The one year anniversary of the announcement for Shenmue III was a little under a month ago, but all that walking in Pokémon Go makes one wonder when you can aimlessly wander Yu Suzuki’s three-quel to his Dreamcast games. So, it’s time for a status update.
The game isn’t slated for release until December 2017 for PC and PlayStation 4, but last month, the game’s developers posted a brief video to keep everyone in-the-know regarding progress.
In it, Suzuki says his team began using models from Shenmue II for various tests in Unreal Engine 4. Since it apparently worked, they started the prototype build in January.
A little further back, Kickstarter contributors received a few screenshots provided by the development team. At a modest resolution, the pictures aren’t exactly dazzling, but they’re still picturesque and show exactly how Shenmue is looking in the new gaming generation.
Two words: bloom effects!
Then, just a teeny bit before that, the game’s YouTube channel uploaded a quick tour through a hut in Bailu Village, the remote rural Chinese village Shenmue fans ended their journey in 14 years ago.
It hasn’t been a smooth journey for Shenmue III, at least on the publicity front. Just days after its record-breaking Kickstarter campaign, the project’s intended budget, as well as its sources — namely, just how much Sony was investing in the game — was never made clear, forcing Suzuki to provide an official statement in which he apologized for “not having been more forthright.”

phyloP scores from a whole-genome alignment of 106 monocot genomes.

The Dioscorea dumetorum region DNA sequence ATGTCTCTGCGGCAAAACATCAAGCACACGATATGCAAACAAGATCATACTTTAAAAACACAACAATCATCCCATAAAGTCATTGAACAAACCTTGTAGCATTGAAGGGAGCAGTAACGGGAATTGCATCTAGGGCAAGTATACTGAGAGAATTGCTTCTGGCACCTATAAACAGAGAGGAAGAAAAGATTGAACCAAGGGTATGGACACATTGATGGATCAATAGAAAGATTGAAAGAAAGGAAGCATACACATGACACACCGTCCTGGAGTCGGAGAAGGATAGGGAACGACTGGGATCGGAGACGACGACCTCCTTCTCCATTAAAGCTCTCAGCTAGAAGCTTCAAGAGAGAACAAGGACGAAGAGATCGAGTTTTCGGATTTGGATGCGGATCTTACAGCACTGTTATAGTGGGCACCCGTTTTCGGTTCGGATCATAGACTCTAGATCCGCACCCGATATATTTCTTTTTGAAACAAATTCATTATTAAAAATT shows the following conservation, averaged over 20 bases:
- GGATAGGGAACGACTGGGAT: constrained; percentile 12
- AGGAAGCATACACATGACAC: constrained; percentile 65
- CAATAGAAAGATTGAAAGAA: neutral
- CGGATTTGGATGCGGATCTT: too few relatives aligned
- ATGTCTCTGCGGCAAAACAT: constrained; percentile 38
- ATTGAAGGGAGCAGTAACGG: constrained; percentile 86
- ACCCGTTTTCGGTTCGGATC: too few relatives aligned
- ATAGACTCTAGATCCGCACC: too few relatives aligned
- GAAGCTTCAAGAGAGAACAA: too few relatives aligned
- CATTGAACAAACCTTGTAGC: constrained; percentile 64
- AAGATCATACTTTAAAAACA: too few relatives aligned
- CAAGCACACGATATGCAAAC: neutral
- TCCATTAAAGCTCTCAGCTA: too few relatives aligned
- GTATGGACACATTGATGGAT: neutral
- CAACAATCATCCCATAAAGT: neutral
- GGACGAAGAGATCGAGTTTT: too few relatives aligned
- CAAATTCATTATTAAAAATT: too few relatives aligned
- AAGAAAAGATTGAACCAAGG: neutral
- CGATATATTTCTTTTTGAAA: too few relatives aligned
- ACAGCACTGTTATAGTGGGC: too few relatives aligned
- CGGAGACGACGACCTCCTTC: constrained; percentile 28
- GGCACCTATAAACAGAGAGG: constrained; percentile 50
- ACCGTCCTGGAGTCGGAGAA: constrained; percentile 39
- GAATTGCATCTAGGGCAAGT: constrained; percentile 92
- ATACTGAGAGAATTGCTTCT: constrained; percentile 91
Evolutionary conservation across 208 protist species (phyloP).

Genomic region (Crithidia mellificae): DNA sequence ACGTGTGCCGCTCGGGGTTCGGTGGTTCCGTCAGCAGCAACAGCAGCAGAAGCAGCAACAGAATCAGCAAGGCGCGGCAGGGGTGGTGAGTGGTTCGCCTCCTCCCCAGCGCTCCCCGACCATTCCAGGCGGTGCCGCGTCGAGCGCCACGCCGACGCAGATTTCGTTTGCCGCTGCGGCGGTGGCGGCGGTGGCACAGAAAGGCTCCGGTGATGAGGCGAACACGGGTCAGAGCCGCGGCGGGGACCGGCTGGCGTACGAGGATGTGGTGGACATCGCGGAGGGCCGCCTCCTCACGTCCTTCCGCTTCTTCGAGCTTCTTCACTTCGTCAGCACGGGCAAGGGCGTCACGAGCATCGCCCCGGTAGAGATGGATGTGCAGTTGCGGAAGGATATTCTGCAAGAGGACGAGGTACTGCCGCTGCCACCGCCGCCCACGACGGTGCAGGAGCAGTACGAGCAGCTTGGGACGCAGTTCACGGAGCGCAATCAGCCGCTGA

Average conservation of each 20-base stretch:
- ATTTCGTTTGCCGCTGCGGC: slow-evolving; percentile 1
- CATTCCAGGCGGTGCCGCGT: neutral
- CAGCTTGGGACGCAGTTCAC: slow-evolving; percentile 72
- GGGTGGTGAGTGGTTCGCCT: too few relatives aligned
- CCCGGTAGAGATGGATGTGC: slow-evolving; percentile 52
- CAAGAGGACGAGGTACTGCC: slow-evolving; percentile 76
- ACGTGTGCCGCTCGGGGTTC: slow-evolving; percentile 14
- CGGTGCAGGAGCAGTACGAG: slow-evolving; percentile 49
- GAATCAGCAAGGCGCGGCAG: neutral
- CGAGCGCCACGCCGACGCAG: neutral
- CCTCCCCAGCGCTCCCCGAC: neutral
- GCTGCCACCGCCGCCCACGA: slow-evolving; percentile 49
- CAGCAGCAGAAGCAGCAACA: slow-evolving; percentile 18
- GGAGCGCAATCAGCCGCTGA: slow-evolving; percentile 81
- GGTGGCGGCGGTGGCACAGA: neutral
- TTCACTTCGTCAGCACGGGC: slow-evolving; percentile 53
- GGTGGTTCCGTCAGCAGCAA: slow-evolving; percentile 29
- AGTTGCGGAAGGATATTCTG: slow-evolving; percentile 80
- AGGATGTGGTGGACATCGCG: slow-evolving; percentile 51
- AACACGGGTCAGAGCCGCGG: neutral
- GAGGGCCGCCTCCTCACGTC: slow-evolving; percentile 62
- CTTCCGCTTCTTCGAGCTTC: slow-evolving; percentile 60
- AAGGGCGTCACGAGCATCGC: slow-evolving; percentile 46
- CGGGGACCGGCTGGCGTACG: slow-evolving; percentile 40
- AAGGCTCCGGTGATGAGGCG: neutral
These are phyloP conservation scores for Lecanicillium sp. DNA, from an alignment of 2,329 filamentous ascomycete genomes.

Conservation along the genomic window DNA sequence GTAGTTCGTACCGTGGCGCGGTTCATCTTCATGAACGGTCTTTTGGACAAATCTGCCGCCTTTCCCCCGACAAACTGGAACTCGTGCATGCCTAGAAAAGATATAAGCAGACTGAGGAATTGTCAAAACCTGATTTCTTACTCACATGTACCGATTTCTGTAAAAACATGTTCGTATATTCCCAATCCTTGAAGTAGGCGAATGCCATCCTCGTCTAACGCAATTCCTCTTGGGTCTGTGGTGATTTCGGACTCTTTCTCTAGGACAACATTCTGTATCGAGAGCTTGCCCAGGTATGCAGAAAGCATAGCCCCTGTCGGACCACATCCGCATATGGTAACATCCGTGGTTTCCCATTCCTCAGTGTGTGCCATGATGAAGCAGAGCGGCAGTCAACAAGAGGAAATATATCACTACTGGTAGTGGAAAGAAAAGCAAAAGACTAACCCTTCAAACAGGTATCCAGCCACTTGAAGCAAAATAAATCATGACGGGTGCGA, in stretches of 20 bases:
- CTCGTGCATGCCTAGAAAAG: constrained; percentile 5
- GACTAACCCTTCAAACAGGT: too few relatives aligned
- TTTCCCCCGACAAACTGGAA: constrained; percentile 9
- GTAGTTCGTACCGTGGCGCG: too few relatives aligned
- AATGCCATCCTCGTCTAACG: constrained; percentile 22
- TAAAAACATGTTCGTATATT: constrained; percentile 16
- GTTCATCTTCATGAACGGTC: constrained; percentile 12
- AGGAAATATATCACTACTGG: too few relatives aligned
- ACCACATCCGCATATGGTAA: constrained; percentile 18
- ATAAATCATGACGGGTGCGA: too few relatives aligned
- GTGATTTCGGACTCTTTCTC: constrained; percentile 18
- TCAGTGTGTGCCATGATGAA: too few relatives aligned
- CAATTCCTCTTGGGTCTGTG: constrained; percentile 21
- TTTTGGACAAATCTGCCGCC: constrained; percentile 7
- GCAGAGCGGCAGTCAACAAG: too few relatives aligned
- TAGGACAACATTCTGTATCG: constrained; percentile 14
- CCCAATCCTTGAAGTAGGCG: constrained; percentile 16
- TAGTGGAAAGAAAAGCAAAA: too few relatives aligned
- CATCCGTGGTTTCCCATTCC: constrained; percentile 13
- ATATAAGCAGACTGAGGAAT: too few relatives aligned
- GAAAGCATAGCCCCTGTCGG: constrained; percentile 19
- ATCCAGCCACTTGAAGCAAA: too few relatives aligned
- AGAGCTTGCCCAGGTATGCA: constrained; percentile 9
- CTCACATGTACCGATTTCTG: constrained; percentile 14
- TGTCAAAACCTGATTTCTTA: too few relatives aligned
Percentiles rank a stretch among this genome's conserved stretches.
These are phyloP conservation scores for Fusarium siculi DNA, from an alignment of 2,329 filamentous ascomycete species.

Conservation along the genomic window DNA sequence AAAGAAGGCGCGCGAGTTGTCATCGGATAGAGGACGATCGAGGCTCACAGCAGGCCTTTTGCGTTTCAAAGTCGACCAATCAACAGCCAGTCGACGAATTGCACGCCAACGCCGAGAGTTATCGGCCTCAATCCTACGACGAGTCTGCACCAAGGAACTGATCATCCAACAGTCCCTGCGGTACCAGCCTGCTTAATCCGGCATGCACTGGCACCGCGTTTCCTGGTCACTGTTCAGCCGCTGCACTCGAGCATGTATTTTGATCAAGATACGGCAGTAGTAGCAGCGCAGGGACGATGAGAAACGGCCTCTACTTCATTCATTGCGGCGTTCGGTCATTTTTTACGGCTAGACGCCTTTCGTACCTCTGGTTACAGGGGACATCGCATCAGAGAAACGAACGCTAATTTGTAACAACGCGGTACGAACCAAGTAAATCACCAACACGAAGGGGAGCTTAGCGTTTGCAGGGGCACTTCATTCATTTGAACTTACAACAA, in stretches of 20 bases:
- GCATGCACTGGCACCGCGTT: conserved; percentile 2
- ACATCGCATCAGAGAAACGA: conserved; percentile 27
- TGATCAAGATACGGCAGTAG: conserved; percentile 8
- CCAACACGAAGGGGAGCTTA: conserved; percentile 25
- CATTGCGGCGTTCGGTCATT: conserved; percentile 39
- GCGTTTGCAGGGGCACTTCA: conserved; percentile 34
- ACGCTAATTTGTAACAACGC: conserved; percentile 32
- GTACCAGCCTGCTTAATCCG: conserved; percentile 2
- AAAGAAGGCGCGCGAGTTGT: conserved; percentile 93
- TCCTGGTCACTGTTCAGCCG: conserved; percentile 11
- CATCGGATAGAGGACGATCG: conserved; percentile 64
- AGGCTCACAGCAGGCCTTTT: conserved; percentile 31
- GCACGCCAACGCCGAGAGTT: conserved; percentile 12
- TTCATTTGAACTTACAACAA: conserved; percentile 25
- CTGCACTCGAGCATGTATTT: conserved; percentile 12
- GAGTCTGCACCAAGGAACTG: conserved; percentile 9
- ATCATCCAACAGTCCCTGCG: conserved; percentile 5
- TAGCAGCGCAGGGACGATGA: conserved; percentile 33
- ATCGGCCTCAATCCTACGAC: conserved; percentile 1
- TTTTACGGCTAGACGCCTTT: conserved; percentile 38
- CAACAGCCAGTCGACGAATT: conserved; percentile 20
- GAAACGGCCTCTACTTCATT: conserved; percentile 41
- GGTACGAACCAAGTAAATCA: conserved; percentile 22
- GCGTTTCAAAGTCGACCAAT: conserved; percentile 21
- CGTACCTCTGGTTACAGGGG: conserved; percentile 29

“I can say that with [Sony’s] assistance on the production and marketing end, and in Sony’s case with some publishing support as well, Ys Net is able to use more of the money we collect through Kickstarter purely for Shenmue 3’s “development,” Suzuki wrote. “It is also important to note that your funds are going strictly to Ys Net for development of Shenmue 3 – Sony and Shibuya Productions are not seeing a cent of your Kickstarter dollars.”
In an October 2015 interview with Eurogamer, Suzuki clarified Sony and Shibuya Productions are indeed funding the game, though Suzuki hinted the project’s budget is significantly lower than either 1999’s Shenmue (around $47 million including marketing) or 2002’s Shenmue II (nowhere near that much).
“I could do with a bit more money!” he told Eurogamer. “The game itself doesn’t have to be gorgeous visually - a lot of the money these days goes into the graphics. If we perhaps compromise on the graphics and put more into the story, we can make a good game. The most important thing, to me, is that the game’s interesting, and that it’s something people want to play.”
Shenmue III went on to raise a total north of $6.3 million in its record-breaking campaign last summer. A slacker campaign quickly followed, although it was decided in February 2016 (through community voting) that contributors to the slacker campaign would not receive rewards offered in the initial campaign. So it sucks if anyone missed out on getting Ryo Hazuki’s jacket (offered with a single $10,000 contribution), but they should have acted sooner.
Additional screenshots have been posted throughout the game’s development in the last year, so you can drool at them until December 2017 when the game is actually a reality.